40  Individualism  Considers one self separate from group  Collectivism  Decisions are made in GROUPS best interest

41  Power Distance  Level of societal acceptance of equality/inequality  Individualism  Degree of interdependence within society  Uncertainty Avoidance  Extent to which members of society feel threatened by unknown/ambiguous situations  Masculinity/ Femininity  Masculinity- Importance on “being the best”  Femininity-importance on “liking what you do”

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43  Long Term Orientation  Countries are considered short term oriented or future oriented  Emphasizes ▪ Persistence ▪ Ordering relationship status ▪ Behaving in accordance to order ▪ Stressing thrift ▪ Having sense of shame

44  Values of economic growth differ by nation  Different religions have “Confucian” values  Nations are Individualistic and Collectivistic at different time periods  Hofstede’s model proved in the short run  Individualism occurs as economies grow  What matters is a society that encourages individualism and emphasizes contributions to society

45  Why do citizens vote for and accept stationary bandits as political leaders?  Stationary bandit-Political leader that resides in the community he eventually weakens or sometimes destroys.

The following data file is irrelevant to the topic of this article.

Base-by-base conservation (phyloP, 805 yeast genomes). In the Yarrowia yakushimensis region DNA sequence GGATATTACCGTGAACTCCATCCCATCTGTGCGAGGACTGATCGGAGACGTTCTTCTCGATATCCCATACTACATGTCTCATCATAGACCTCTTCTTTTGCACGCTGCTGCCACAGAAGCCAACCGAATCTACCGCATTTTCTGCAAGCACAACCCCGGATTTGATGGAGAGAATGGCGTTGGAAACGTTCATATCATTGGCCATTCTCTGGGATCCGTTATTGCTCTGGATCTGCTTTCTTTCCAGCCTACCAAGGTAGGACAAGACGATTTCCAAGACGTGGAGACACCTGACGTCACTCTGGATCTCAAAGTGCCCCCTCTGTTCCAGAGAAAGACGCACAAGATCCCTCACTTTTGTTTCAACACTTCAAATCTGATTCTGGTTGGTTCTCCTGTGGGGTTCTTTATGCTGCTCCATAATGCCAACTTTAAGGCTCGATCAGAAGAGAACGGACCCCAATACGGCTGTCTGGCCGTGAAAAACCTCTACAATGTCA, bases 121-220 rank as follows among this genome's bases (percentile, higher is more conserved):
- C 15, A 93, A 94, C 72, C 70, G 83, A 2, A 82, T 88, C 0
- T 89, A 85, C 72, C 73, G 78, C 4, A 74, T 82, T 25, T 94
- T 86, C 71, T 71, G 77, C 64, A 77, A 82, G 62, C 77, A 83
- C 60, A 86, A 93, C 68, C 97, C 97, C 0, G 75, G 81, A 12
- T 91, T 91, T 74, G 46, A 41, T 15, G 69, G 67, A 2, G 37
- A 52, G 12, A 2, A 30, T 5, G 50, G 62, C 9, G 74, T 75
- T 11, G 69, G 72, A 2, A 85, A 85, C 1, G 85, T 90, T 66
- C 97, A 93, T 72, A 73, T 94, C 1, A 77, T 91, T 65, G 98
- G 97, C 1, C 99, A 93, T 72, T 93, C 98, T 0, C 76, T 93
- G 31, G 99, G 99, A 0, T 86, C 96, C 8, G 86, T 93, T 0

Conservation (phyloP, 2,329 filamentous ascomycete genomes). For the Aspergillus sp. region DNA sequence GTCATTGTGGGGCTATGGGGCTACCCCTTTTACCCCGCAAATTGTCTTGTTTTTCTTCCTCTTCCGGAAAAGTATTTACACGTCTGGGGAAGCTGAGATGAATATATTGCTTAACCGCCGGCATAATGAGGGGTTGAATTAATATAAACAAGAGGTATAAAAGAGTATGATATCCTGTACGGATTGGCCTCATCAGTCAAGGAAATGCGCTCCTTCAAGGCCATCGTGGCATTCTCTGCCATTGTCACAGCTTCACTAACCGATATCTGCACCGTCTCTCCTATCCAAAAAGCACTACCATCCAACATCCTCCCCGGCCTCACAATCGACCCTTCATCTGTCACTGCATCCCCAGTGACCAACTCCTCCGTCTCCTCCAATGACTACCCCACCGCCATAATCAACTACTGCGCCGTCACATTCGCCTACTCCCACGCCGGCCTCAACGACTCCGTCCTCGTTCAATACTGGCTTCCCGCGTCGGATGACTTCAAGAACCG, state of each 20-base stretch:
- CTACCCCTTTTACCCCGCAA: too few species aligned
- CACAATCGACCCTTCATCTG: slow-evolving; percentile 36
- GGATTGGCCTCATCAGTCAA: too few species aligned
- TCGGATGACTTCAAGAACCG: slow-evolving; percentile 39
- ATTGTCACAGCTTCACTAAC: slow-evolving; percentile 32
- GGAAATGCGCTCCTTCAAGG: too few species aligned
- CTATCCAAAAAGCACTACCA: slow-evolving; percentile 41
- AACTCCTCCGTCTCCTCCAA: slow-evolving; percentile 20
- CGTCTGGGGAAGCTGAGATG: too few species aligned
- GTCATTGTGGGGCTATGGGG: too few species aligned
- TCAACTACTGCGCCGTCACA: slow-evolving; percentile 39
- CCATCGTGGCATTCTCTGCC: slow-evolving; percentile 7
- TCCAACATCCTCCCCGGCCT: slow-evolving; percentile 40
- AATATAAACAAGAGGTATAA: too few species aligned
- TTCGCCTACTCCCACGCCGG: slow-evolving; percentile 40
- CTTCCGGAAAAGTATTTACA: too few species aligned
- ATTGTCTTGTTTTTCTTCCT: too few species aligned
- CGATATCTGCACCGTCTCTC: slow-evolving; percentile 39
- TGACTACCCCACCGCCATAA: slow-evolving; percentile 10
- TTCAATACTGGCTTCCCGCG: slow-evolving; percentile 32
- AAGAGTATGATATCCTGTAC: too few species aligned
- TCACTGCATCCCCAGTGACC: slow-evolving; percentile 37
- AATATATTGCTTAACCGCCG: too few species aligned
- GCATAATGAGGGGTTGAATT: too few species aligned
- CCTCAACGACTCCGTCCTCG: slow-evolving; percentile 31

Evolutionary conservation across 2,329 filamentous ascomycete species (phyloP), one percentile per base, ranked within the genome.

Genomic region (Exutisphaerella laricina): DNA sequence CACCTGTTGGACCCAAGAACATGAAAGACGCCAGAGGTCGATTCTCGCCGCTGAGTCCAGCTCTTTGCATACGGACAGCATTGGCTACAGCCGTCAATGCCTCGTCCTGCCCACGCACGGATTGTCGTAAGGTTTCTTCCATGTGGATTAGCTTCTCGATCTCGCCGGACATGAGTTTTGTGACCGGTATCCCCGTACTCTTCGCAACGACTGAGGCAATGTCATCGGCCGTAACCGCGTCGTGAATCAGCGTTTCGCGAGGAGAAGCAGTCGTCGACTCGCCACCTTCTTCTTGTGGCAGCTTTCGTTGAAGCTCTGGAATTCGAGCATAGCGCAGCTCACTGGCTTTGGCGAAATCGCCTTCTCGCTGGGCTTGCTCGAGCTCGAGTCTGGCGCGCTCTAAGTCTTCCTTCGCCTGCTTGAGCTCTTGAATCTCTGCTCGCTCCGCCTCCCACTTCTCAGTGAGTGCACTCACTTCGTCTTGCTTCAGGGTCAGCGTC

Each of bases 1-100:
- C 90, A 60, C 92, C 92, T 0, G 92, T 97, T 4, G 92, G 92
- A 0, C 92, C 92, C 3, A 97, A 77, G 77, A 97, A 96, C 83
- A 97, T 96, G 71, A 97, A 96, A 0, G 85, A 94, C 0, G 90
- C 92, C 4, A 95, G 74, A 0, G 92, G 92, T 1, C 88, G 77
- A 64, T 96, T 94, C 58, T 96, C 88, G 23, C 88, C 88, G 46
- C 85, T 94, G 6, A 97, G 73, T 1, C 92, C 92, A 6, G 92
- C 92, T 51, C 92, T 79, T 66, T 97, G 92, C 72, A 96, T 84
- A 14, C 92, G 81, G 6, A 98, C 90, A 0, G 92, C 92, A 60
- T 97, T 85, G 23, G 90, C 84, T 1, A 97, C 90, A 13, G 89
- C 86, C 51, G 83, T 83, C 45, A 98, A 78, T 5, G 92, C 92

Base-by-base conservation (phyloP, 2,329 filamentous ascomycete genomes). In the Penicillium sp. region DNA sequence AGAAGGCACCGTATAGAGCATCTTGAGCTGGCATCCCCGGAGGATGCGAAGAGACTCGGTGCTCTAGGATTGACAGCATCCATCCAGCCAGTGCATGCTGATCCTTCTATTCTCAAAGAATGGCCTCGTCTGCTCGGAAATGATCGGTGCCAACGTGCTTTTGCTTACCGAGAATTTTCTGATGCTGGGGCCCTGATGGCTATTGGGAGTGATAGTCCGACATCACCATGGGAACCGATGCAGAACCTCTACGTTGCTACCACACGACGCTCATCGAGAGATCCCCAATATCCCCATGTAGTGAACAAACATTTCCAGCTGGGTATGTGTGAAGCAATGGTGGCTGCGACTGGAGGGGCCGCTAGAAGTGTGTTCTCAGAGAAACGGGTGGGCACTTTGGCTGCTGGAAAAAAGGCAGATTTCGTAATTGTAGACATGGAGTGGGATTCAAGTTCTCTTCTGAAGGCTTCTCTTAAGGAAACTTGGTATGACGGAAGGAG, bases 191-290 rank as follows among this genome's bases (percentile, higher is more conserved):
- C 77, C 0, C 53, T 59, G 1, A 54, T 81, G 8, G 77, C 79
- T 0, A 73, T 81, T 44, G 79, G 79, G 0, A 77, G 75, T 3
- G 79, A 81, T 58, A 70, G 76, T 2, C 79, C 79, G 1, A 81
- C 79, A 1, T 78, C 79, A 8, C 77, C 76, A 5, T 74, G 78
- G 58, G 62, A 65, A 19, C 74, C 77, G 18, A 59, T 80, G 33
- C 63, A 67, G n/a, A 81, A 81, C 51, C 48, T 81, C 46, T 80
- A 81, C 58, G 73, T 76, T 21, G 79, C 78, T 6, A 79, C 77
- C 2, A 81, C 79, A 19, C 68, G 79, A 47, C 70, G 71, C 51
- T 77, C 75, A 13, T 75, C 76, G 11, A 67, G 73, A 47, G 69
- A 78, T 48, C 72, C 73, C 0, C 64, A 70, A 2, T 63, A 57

46  Argued that a "roving bandit" (under anarchy) has an incentive only to steal and destroy, whilst a "stationary bandit" (a tyrant) has an incentive to encourage a degree of economic success, since he will expect to be in power long enough to take a share of it

47  Roving bandit during the 13 th century  Founder and emperor of Mongol Empire  Conquered most of Central Asia and China

48  Political leader of communist China  Influence lasted 40 years  Guerrilla warfare  Long March  50 million Chinese died due to collectivization and thoughtless government policies

49  German politician and leader of the Nazi Party  Treaty of Versailles  WWII  Franklin D. Roosevelt  April 30, 1945 Hitler committed suicide

50  Leader of Russia  Introduced taxation system  The 5 year plan  Actions during and after WWII